The report was released on March 20 by the Sustainable Development Solutions Network (SDSN) for the United Nations on the occasion of the International Happiness Day.
The ranking is based on six criteria, including per capita gross domestic product, healthy life expectancy, freedom to make life of choice, generosity, social support and absence of corruption in government and business.
According to the report, Norway displaced Denmark to take the title “world’s happiest country” this year, followed by Denmark, Iceland and Switzerland.
Meanwhile, the least happy countries and territories were South Sudan, Liberia, Guinea, Togo, Rwanda, Tanzania, Burundi and the Central African Republic.
The United States has dropped to the 14th from last year’s 13th due to increasing inequality and corruption and declining public trust.
Happy countries are the ones which have a healthy balance of prosperity, as conventionally measured, and social capital, meaning a high degree of trust in society, low inequality and confidence in government, Jeffrey Sachs, Director of SDSN and special advisor to the United Nations Secretary General, told reporters.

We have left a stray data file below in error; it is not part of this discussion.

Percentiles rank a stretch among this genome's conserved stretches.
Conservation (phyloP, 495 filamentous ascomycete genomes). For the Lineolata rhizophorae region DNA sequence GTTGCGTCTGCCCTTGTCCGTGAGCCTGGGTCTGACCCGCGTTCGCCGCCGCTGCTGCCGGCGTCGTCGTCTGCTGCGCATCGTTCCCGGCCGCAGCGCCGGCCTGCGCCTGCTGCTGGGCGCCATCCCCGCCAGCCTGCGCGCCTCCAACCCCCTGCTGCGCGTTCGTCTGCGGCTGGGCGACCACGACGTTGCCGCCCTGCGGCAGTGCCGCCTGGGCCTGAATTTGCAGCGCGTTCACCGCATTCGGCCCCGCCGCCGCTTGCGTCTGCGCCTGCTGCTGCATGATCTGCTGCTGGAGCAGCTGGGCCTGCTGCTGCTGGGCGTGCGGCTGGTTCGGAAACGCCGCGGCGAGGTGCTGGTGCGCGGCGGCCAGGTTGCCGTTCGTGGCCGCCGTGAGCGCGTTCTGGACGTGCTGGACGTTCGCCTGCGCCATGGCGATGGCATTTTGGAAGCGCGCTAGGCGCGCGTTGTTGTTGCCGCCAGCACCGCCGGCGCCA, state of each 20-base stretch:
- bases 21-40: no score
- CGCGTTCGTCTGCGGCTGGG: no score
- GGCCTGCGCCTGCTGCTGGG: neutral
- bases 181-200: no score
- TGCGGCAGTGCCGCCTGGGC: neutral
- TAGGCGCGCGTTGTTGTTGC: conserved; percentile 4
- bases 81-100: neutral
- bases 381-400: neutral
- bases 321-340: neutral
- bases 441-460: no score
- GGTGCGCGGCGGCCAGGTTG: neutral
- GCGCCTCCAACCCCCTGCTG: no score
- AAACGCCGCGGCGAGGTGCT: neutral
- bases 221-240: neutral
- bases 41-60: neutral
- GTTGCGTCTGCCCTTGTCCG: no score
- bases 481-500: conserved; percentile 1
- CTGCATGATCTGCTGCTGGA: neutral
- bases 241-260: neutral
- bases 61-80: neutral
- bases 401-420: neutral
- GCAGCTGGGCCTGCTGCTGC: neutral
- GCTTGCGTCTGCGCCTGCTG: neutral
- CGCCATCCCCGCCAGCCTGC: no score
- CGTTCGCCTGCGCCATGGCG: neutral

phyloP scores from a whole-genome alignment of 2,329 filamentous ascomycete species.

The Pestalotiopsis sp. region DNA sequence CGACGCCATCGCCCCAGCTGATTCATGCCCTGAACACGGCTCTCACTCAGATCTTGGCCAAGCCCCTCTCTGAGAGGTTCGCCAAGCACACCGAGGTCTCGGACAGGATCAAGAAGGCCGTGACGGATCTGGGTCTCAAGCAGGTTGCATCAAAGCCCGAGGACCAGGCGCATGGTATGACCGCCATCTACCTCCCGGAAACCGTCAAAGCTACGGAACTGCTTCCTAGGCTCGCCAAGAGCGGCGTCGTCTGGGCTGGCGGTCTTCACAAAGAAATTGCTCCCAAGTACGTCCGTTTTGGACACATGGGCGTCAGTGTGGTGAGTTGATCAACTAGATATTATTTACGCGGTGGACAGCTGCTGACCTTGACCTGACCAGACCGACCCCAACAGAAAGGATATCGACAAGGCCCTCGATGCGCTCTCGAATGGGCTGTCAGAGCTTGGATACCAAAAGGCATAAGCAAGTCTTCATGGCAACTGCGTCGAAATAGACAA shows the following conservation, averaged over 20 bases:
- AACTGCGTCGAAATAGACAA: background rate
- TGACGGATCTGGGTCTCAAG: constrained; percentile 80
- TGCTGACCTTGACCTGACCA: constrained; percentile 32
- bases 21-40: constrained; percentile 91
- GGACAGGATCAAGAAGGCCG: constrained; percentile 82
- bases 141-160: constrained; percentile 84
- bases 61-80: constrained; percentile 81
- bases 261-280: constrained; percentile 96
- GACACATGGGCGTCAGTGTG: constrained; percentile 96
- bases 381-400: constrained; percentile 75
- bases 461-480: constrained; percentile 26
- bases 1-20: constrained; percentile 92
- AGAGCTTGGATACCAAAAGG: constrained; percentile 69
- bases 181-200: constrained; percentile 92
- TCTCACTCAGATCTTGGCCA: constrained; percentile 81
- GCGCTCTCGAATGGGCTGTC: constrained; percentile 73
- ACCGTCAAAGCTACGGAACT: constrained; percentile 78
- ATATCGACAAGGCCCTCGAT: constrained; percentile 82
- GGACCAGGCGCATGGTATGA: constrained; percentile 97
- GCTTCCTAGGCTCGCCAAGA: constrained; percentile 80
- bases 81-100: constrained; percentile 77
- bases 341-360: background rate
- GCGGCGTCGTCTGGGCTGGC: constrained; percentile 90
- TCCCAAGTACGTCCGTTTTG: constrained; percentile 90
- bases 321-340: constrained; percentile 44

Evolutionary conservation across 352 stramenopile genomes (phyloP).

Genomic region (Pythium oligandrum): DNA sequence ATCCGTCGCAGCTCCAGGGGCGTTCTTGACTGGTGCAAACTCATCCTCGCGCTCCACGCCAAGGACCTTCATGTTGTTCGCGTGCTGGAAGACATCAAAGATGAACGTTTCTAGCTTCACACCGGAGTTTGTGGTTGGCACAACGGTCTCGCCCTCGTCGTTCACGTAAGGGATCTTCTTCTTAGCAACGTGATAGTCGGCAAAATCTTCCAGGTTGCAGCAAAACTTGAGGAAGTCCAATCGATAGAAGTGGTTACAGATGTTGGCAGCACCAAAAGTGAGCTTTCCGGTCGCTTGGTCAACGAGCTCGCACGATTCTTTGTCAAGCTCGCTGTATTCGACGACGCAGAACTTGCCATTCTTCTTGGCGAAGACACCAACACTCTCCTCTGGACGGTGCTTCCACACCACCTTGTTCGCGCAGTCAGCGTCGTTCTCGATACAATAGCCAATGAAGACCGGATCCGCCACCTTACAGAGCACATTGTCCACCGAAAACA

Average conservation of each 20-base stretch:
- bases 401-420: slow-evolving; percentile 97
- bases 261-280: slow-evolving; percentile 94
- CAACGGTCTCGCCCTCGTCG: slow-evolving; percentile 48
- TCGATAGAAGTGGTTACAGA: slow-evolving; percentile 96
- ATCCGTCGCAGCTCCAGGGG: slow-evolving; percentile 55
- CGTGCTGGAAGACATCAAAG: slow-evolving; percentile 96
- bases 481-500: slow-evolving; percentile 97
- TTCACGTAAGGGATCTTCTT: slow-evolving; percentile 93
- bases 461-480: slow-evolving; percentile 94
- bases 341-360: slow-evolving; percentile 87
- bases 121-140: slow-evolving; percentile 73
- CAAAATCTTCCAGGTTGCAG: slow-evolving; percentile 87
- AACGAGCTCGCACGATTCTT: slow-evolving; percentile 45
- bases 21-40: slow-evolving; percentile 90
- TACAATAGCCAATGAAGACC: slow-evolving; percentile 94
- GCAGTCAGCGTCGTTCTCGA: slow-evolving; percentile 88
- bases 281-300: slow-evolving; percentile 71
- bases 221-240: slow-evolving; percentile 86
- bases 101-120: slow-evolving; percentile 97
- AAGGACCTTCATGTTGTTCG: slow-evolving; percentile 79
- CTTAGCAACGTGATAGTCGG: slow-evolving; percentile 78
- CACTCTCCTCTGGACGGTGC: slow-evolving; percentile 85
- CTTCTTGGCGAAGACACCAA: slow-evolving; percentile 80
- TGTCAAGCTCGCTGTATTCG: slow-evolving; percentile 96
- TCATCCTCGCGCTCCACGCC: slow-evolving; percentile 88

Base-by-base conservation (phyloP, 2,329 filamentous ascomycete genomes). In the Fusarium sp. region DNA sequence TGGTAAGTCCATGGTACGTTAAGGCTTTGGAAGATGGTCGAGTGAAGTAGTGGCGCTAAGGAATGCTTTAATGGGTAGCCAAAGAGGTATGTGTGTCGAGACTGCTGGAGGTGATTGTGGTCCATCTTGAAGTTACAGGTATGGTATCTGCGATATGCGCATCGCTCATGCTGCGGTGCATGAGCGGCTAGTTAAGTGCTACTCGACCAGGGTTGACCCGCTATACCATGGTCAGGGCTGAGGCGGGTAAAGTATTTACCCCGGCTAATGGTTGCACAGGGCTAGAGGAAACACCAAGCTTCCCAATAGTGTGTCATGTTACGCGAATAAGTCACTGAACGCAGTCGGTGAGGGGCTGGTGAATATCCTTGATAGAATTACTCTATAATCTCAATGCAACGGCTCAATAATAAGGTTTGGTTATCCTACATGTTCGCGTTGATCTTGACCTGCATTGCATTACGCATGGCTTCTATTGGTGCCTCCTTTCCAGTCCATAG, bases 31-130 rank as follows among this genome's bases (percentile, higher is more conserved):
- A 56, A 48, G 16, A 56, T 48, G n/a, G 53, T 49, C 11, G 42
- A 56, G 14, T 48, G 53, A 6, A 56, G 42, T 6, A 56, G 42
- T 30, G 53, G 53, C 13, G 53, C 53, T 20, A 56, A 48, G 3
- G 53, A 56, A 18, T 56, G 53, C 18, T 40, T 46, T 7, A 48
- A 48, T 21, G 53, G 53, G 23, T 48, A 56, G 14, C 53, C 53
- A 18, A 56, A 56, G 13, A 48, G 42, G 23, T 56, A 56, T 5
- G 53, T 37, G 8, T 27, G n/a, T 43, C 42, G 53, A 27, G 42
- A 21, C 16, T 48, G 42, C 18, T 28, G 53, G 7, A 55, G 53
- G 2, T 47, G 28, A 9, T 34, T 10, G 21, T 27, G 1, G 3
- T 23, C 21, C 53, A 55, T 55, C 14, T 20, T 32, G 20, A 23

The report aims to provide governments, businesses and civil societies with another tool to help their countries to find a better way to happiness, he added.
The United Nations in July 2012 proclaimed March 20 the International Happiness Day, confirming that happiness and well-being are universal goals and aspirations of human beings around the world.